Los Angeles Soccer: Indiana
Tommy Meyer had been a Galaxy defender all of five minutes before the tweet landed. Landon Donovan, from the other side of the Atlantic, officially welcomed Meyer to the club with a simple “Let's welcome [Meyer] to the Galaxy family/defense!” on his Twitter account.
Meyer, a 6-foot-2 central defender from Indiana University whom L.A nabbed with the final selection of the first round in Thursday's MLS SuperDraft, hadn't even had a chance to read it -- just texts from friends telling him about it (and expressing shock he was joining the biggest soccer club in America) -- when he made the gantlet of media calls, but it certainly got the point home: He wasn't going just anywhere.
“There are world-class players there, with Landon and [David] Beckham and Robbie Keane,” Meyer, 22, told ESPN Los Angeles. “Those are players I grew up watching. The chance to get to train with them, you couldn't ask for more than that. ... It's definitely something I didn't expect, but I'm really excited to get to work, and to join the team that won MLS Cup is definitely something.”
Kenney Walker got the treatment an hour or so later -- Donovan's tweet: “And finally, welcome Kenney Walker to the family!” -- as the Galaxy wrapped a productive day that turned out better than they thought it would.
Galaxy coach Bruce Arena says a center back was always in the plans, even before Omar Gonzalez tore the anterior cruciate ligament in his left knee last week at the start of his FC Nuremberg loan. Meyer was considered one of the better second-level central defenders in the draft.
Walker, a skillful central midfielder out of Louisville, was the surprise prize. The Galaxy's coach didn't expect him to still be around when the 38th (and final) pick in the SuperDraft came around.
Mayer, Arena says, has “has all the characteristics to become a good professional. ... We wanted a center back with physical characteristics. ... Tommy is a very impressive young man, a bright kid, confident, with a burning desire to be successful. I walked away from our meeting [at the MLS Player Combine] feeling very good about him.”
Walker, primarily a defensive midfielder with skill and creative instinct, “absolutely impressed me during the combine,” Arena said. “One of the better players on the whole. He just played really well. I was surprised he wasn't picked in the first round.”
Gonzalez, had he not been hurt (and once healthy), appears destined for Europe, and Juninho's departure, even with the arrival of Brazilian Marcelo Sarvas, leaves a hole in midfeld. Meyer and Walker hope they can contribute right away, but they're moves for the future, providing depth while maturing into productive professionals under the tutelage of a veteran side possessing significant standards.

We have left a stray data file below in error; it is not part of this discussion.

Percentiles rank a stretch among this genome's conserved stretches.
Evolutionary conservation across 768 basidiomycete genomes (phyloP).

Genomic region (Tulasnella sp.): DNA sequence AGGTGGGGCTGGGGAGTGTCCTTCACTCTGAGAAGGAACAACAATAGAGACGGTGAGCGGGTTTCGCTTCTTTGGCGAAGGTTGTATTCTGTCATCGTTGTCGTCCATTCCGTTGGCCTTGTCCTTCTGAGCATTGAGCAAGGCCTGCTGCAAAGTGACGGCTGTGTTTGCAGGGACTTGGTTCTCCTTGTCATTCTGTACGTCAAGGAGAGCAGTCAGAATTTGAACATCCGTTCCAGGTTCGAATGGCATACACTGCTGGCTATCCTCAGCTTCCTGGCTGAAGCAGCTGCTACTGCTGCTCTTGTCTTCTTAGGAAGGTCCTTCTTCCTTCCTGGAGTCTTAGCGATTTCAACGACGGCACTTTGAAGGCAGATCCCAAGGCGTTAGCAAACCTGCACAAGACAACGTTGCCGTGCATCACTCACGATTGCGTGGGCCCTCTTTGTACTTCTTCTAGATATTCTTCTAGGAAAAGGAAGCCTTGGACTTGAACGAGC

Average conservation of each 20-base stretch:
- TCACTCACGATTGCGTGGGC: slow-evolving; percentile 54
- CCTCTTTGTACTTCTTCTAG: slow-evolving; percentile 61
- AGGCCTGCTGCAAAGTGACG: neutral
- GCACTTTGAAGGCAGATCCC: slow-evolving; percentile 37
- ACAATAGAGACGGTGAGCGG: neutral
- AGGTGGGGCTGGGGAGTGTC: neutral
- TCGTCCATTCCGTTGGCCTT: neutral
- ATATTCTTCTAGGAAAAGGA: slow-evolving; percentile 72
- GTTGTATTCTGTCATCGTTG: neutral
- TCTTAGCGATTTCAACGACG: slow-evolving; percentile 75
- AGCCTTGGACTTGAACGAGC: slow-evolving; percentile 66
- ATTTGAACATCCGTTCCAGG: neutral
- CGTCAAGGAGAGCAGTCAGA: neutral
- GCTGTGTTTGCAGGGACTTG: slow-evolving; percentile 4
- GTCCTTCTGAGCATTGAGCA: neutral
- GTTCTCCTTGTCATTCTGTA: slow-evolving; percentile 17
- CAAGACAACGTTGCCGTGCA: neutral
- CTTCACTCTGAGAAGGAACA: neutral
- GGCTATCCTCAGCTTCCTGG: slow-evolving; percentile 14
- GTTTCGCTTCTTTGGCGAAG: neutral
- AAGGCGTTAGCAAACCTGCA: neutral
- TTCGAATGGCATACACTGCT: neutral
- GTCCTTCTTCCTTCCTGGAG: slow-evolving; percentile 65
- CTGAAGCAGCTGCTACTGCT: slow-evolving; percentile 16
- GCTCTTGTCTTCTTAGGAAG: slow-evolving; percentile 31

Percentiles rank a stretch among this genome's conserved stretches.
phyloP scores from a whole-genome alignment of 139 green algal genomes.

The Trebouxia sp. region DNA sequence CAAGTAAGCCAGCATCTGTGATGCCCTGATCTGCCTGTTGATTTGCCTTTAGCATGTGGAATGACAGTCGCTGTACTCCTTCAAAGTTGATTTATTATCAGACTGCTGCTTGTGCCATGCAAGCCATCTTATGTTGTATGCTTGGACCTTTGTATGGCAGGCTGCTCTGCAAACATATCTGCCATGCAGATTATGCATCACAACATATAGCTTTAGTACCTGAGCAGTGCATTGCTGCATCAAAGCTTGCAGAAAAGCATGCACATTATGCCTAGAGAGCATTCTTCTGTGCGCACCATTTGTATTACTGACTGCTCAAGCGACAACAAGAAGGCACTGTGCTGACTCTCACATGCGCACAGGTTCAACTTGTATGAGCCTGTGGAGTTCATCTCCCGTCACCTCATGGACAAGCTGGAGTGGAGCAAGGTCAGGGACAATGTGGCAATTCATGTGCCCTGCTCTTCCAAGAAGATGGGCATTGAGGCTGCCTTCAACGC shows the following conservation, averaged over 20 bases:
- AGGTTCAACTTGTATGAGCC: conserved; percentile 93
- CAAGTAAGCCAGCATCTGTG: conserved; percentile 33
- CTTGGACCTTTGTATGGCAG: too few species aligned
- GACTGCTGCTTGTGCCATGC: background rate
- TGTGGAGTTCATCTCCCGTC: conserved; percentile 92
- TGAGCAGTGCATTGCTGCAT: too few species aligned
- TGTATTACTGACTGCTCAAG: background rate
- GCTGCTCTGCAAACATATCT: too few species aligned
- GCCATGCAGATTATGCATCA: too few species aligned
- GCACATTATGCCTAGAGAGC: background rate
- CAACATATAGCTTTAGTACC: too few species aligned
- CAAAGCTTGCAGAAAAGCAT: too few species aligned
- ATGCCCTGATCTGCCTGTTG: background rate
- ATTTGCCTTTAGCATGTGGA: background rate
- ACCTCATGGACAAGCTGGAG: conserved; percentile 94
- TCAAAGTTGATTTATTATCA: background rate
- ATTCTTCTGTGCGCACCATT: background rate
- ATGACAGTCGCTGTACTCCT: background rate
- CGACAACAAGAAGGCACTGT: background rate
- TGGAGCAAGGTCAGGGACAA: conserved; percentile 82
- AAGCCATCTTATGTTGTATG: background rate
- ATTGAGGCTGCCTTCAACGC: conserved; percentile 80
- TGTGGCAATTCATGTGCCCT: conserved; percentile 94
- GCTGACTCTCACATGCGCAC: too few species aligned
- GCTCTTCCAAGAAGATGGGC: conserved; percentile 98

“I don't think at this point in our program we expect that out of our draft picks,” Arena said. “I think both are capable players, and it's maybe a case where Tommy has to play a little bit more in the early going. We'll see.”
GOLETA -- Akron should have won the NCAA men's soccer title a year ago. The Zips made amends Sunday, dominating top-ranked Louisville in the College Cup final at UC Santa Barbara and holding on for a 1-0 triumph.
Louisville (20-1-3), massively outplayed, especially in the second half, was unfortunate not to win. The Cardinals were denied a clear penalty kick midway through the first half and nearly netted a late winner, halted only by two desperation saves.
Akron (22-1-2), which fell on penalties to Virginia in last year's final, dictated nearly every phase of play in the second half, using a weaving passing game to trigger waves of attacks and spend most of half in or in front of Louisville's box.
It led to eight corner kicks in the half, and Scott Caldwell finished off one of them in the 79th minute.
Bests, worsts and so forth:
BEST PLAYER: Darlington Nagbe's finishing touch was off, but he was at the heart of Akron's attack all day, opening space for teammates and teaming with playmaker Anthony Ampaipitakwong to connect the dots through Louisville's defense. He set up chances by Michael Nanchoff and Darren Mattocks and fired just wide of the post, but our favorite moment: Nagbe, surrounded at midfield, twirls out of trouble and streaks forward, feeding Kofi Sarkodie on the right flank. The sequence ended with a foul, and the Zips did nothing with the free kick.
Three more we liked: Austin Berry, the backbone of Louisville's backline; Ampaipitakwong, the faux-hawked maestro who makes the Zips zip; and Nanchoff, the left-footer next to “Ampai” whose crosses cause havoc.